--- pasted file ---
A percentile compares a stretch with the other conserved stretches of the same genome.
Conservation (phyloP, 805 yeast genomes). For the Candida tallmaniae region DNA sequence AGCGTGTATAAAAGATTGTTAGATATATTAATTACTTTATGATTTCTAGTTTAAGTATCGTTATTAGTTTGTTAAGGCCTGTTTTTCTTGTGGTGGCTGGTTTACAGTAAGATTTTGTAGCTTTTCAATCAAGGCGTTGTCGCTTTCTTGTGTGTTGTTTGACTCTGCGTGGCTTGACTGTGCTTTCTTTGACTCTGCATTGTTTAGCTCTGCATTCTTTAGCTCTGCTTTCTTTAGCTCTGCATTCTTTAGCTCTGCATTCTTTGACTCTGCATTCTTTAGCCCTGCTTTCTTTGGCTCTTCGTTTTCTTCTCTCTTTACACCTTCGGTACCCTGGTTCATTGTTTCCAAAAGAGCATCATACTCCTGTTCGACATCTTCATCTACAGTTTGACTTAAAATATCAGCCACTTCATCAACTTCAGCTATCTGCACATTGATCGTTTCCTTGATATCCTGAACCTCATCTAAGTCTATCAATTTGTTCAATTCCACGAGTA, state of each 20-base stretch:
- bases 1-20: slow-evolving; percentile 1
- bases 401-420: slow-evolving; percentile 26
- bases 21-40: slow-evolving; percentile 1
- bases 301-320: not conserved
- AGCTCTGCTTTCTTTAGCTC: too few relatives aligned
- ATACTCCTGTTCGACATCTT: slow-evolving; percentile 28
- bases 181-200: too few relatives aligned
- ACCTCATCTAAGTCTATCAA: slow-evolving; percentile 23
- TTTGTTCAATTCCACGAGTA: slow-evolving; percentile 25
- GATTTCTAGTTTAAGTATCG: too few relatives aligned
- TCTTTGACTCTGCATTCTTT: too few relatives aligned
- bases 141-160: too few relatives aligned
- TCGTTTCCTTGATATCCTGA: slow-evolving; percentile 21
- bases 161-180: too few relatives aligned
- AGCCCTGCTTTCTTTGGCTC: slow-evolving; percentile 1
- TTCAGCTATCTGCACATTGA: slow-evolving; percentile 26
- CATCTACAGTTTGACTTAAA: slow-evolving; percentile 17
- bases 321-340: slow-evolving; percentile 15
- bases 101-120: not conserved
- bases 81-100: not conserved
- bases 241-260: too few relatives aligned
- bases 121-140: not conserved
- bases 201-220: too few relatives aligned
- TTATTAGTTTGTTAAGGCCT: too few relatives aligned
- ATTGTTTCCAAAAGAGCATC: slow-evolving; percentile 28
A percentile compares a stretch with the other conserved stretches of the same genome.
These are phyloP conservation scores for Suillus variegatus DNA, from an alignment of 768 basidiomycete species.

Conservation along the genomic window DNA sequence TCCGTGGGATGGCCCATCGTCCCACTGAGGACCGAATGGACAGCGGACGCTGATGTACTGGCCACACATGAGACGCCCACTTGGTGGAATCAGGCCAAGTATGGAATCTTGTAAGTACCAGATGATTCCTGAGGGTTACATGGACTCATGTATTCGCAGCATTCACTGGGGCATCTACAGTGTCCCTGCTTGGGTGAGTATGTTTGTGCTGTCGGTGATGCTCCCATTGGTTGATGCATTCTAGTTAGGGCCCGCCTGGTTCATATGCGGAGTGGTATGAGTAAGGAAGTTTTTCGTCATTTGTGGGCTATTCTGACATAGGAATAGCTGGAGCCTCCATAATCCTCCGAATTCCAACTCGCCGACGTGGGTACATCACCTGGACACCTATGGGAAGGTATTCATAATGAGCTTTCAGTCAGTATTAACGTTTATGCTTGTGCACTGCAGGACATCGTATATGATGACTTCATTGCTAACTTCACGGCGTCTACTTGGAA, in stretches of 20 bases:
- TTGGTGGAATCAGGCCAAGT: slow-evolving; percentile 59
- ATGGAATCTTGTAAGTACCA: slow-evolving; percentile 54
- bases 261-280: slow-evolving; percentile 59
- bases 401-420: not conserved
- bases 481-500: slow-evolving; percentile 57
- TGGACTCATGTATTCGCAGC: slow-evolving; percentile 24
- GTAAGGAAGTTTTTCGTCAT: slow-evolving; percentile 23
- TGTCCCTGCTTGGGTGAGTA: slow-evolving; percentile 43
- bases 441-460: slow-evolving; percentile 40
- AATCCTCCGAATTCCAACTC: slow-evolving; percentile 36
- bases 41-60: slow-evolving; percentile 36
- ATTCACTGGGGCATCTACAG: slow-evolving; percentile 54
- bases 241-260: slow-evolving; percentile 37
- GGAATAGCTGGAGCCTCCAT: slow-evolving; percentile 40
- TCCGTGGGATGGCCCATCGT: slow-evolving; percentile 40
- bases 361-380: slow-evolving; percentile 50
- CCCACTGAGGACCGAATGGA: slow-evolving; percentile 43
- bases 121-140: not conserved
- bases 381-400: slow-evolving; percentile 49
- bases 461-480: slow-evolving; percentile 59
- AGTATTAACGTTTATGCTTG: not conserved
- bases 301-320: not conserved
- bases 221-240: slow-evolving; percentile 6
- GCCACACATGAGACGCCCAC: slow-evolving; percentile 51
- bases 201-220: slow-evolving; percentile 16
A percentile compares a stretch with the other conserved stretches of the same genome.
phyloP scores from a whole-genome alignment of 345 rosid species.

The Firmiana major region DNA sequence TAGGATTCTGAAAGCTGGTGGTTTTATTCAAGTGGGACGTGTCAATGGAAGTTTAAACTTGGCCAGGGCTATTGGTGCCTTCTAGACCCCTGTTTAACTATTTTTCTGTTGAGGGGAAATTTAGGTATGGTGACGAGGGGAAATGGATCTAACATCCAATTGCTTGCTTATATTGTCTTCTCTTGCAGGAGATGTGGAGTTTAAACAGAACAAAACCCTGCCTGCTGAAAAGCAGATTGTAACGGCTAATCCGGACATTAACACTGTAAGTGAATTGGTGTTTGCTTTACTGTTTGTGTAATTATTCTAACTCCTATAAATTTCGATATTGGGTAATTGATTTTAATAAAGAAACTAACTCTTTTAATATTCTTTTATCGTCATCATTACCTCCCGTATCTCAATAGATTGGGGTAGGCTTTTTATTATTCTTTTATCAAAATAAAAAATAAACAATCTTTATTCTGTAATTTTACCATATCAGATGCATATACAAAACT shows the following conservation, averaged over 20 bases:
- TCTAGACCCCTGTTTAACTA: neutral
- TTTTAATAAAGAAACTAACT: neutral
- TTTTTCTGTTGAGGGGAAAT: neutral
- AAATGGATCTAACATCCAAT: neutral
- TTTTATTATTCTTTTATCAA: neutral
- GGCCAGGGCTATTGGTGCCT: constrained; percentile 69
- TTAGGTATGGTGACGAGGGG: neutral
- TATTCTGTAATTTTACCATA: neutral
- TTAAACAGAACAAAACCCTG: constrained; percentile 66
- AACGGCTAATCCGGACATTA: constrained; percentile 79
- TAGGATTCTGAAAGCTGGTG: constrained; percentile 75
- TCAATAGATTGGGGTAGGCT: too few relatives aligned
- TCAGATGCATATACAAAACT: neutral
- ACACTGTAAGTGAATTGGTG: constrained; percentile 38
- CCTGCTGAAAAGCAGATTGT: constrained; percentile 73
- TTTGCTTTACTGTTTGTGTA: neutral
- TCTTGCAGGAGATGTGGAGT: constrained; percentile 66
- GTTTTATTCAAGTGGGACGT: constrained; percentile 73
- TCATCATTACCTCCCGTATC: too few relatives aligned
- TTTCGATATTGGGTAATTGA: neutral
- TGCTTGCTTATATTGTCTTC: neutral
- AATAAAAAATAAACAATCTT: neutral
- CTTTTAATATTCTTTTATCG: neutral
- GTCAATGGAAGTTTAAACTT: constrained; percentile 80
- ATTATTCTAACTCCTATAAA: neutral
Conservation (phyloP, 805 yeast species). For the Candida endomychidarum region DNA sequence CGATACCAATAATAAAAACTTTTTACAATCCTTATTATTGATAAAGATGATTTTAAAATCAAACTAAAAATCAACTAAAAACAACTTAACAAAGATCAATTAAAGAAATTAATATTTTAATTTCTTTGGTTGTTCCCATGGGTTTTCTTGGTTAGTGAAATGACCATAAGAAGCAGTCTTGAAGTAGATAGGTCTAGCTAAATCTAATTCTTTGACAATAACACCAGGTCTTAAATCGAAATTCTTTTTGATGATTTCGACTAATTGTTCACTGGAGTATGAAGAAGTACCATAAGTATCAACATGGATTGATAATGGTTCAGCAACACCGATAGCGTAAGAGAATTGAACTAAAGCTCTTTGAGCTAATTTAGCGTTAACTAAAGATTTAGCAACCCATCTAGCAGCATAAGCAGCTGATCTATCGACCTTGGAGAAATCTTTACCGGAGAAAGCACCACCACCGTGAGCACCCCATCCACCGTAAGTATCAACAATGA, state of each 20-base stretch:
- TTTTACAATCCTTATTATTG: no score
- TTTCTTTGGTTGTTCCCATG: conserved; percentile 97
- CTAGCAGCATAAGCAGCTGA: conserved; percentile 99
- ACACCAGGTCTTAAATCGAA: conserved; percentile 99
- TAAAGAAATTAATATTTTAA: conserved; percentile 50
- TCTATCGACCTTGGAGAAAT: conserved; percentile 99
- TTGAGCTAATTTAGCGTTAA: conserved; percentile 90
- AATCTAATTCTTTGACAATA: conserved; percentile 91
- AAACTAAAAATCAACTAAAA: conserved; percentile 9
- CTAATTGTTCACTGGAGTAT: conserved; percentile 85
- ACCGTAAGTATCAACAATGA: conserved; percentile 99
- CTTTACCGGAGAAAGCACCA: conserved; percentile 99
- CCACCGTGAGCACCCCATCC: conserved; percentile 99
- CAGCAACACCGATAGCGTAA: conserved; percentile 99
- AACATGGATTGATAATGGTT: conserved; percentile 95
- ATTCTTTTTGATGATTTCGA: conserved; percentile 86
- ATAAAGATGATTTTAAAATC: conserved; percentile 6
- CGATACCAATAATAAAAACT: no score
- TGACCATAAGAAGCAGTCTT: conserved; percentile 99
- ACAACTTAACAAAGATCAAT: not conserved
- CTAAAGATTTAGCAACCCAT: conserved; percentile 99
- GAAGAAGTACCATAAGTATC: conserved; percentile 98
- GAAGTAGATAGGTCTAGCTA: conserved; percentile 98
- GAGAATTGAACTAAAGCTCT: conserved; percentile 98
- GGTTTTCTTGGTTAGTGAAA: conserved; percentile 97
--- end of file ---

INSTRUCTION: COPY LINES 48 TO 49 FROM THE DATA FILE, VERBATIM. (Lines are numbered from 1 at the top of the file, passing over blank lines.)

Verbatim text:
- bases 121-140: not conserved
- bases 381-400: slow-evolving; percentile 49